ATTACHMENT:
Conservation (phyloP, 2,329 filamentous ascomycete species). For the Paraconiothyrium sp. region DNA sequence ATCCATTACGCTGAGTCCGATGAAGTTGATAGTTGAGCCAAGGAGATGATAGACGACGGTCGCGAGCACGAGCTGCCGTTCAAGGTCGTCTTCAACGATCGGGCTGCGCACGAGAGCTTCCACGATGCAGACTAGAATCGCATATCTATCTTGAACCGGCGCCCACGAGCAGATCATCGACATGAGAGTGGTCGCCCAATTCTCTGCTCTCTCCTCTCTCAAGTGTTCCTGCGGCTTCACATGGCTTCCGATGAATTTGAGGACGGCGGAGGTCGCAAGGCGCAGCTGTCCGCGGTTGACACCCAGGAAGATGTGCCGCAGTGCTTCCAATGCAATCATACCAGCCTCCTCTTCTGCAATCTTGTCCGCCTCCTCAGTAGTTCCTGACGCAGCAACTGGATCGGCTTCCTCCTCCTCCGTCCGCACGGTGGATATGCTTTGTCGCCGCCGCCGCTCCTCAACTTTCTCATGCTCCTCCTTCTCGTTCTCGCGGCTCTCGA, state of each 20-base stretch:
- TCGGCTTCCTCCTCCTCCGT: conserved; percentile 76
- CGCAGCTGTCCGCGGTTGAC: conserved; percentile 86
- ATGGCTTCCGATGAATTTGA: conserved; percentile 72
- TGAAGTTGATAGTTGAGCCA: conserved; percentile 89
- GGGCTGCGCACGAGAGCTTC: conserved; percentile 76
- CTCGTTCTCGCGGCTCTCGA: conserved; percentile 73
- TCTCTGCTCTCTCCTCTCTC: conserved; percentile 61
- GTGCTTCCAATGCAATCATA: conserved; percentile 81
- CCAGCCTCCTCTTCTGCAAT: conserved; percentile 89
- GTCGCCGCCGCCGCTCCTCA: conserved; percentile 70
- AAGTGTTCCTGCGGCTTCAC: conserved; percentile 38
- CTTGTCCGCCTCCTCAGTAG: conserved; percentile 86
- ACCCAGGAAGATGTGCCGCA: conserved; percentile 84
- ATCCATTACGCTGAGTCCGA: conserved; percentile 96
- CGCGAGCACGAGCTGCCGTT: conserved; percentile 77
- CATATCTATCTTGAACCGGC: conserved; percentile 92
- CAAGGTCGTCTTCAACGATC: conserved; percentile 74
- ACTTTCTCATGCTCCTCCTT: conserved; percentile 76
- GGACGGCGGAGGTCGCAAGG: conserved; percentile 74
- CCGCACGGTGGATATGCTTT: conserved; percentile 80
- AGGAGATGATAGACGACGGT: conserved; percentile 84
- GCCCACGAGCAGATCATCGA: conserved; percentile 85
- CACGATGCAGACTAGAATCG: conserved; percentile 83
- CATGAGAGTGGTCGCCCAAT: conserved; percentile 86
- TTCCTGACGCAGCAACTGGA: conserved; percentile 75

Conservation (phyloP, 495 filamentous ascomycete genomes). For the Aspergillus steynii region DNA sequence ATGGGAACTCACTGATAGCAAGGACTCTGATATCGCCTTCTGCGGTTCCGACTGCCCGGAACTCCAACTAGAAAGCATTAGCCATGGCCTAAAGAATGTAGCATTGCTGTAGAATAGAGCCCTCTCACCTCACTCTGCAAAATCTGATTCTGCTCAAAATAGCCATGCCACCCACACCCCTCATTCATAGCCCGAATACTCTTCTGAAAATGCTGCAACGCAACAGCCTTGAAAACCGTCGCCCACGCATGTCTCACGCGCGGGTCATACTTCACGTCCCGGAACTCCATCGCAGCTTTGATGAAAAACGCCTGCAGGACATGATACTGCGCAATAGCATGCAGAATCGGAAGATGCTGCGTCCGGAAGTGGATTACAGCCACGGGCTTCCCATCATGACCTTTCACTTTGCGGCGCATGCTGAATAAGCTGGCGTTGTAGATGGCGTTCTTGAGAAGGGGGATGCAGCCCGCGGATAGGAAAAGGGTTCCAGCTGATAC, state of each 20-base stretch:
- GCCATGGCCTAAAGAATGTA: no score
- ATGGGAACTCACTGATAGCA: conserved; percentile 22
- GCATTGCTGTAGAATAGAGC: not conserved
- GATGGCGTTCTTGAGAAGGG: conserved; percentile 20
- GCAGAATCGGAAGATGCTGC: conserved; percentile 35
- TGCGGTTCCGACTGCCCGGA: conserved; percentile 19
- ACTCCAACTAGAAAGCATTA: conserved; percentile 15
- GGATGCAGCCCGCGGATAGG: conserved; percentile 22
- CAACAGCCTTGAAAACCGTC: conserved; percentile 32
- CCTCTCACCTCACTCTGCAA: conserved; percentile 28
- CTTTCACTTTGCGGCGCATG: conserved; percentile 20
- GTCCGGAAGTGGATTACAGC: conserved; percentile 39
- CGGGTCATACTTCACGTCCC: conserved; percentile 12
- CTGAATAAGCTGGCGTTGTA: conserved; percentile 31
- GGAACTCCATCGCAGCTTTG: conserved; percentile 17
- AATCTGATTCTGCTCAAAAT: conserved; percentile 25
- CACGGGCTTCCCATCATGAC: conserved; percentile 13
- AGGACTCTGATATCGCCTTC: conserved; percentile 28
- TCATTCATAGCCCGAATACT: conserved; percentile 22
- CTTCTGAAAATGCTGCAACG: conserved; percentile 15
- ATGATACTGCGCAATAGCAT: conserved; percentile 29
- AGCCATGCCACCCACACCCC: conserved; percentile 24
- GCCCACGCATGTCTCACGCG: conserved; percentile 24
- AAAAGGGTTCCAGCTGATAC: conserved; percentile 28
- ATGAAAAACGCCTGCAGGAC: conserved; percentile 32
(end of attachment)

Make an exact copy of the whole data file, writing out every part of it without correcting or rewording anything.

Conservation (phyloP, 2,329 filamentous ascomycete species). For the Paraconiothyrium sp. region DNA sequence ATCCATTACGCTGAGTCCGATGAAGTTGATAGTTGAGCCAAGGAGATGATAGACGACGGTCGCGAGCACGAGCTGCCGTTCAAGGTCGTCTTCAACGATCGGGCTGCGCACGAGAGCTTCCACGATGCAGACTAGAATCGCATATCTATCTTGAACCGGCGCCCACGAGCAGATCATCGACATGAGAGTGGTCGCCCAATTCTCTGCTCTCTCCTCTCTCAAGTGTTCCTGCGGCTTCACATGGCTTCCGATGAATTTGAGGACGGCGGAGGTCGCAAGGCGCAGCTGTCCGCGGTTGACACCCAGGAAGATGTGCCGCAGTGCTTCCAATGCAATCATACCAGCCTCCTCTTCTGCAATCTTGTCCGCCTCCTCAGTAGTTCCTGACGCAGCAACTGGATCGGCTTCCTCCTCCTCCGTCCGCACGGTGGATATGCTTTGTCGCCGCCGCCGCTCCTCAACTTTCTCATGCTCCTCCTTCTCGTTCTCGCGGCTCTCGA, state of each 20-base stretch:
- TCGGCTTCCTCCTCCTCCGT: conserved; percentile 76
- CGCAGCTGTCCGCGGTTGAC: conserved; percentile 86
- ATGGCTTCCGATGAATTTGA: conserved; percentile 72
- TGAAGTTGATAGTTGAGCCA: conserved; percentile 89
- GGGCTGCGCACGAGAGCTTC: conserved; percentile 76
- CTCGTTCTCGCGGCTCTCGA: conserved; percentile 73
- TCTCTGCTCTCTCCTCTCTC: conserved; percentile 61
- GTGCTTCCAATGCAATCATA: conserved; percentile 81
- CCAGCCTCCTCTTCTGCAAT: conserved; percentile 89
- GTCGCCGCCGCCGCTCCTCA: conserved; percentile 70
- AAGTGTTCCTGCGGCTTCAC: conserved; percentile 38
- CTTGTCCGCCTCCTCAGTAG: conserved; percentile 86
- ACCCAGGAAGATGTGCCGCA: conserved; percentile 84
- ATCCATTACGCTGAGTCCGA: conserved; percentile 96
- CGCGAGCACGAGCTGCCGTT: conserved; percentile 77
- CATATCTATCTTGAACCGGC: conserved; percentile 92
- CAAGGTCGTCTTCAACGATC: conserved; percentile 74
- ACTTTCTCATGCTCCTCCTT: conserved; percentile 76
- GGACGGCGGAGGTCGCAAGG: conserved; percentile 74
- CCGCACGGTGGATATGCTTT: conserved; percentile 80
- AGGAGATGATAGACGACGGT: conserved; percentile 84
- GCCCACGAGCAGATCATCGA: conserved; percentile 85
- CACGATGCAGACTAGAATCG: conserved; percentile 83
- CATGAGAGTGGTCGCCCAAT: conserved; percentile 86
- TTCCTGACGCAGCAACTGGA: conserved; percentile 75

Conservation (phyloP, 495 filamentous ascomycete genomes). For the Aspergillus steynii region DNA sequence ATGGGAACTCACTGATAGCAAGGACTCTGATATCGCCTTCTGCGGTTCCGACTGCCCGGAACTCCAACTAGAAAGCATTAGCCATGGCCTAAAGAATGTAGCATTGCTGTAGAATAGAGCCCTCTCACCTCACTCTGCAAAATCTGATTCTGCTCAAAATAGCCATGCCACCCACACCCCTCATTCATAGCCCGAATACTCTTCTGAAAATGCTGCAACGCAACAGCCTTGAAAACCGTCGCCCACGCATGTCTCACGCGCGGGTCATACTTCACGTCCCGGAACTCCATCGCAGCTTTGATGAAAAACGCCTGCAGGACATGATACTGCGCAATAGCATGCAGAATCGGAAGATGCTGCGTCCGGAAGTGGATTACAGCCACGGGCTTCCCATCATGACCTTTCACTTTGCGGCGCATGCTGAATAAGCTGGCGTTGTAGATGGCGTTCTTGAGAAGGGGGATGCAGCCCGCGGATAGGAAAAGGGTTCCAGCTGATAC, state of each 20-base stretch:
- GCCATGGCCTAAAGAATGTA: no score
- ATGGGAACTCACTGATAGCA: conserved; percentile 22
- GCATTGCTGTAGAATAGAGC: not conserved
- GATGGCGTTCTTGAGAAGGG: conserved; percentile 20
- GCAGAATCGGAAGATGCTGC: conserved; percentile 35
- TGCGGTTCCGACTGCCCGGA: conserved; percentile 19
- ACTCCAACTAGAAAGCATTA: conserved; percentile 15
- GGATGCAGCCCGCGGATAGG: conserved; percentile 22
- CAACAGCCTTGAAAACCGTC: conserved; percentile 32
- CCTCTCACCTCACTCTGCAA: conserved; percentile 28
- CTTTCACTTTGCGGCGCATG: conserved; percentile 20
- GTCCGGAAGTGGATTACAGC: conserved; percentile 39
- CGGGTCATACTTCACGTCCC: conserved; percentile 12
- CTGAATAAGCTGGCGTTGTA: conserved; percentile 31
- GGAACTCCATCGCAGCTTTG: conserved; percentile 17
- AATCTGATTCTGCTCAAAAT: conserved; percentile 25
- CACGGGCTTCCCATCATGAC: conserved; percentile 13
- AGGACTCTGATATCGCCTTC: conserved; percentile 28
- TCATTCATAGCCCGAATACT: conserved; percentile 22
- CTTCTGAAAATGCTGCAACG: conserved; percentile 15
- ATGATACTGCGCAATAGCAT: conserved; percentile 29
- AGCCATGCCACCCACACCCC: conserved; percentile 24
- GCCCACGCATGTCTCACGCG: conserved; percentile 24
- AAAAGGGTTCCAGCTGATAC: conserved; percentile 28
- ATGAAAAACGCCTGCAGGAC: conserved; percentile 32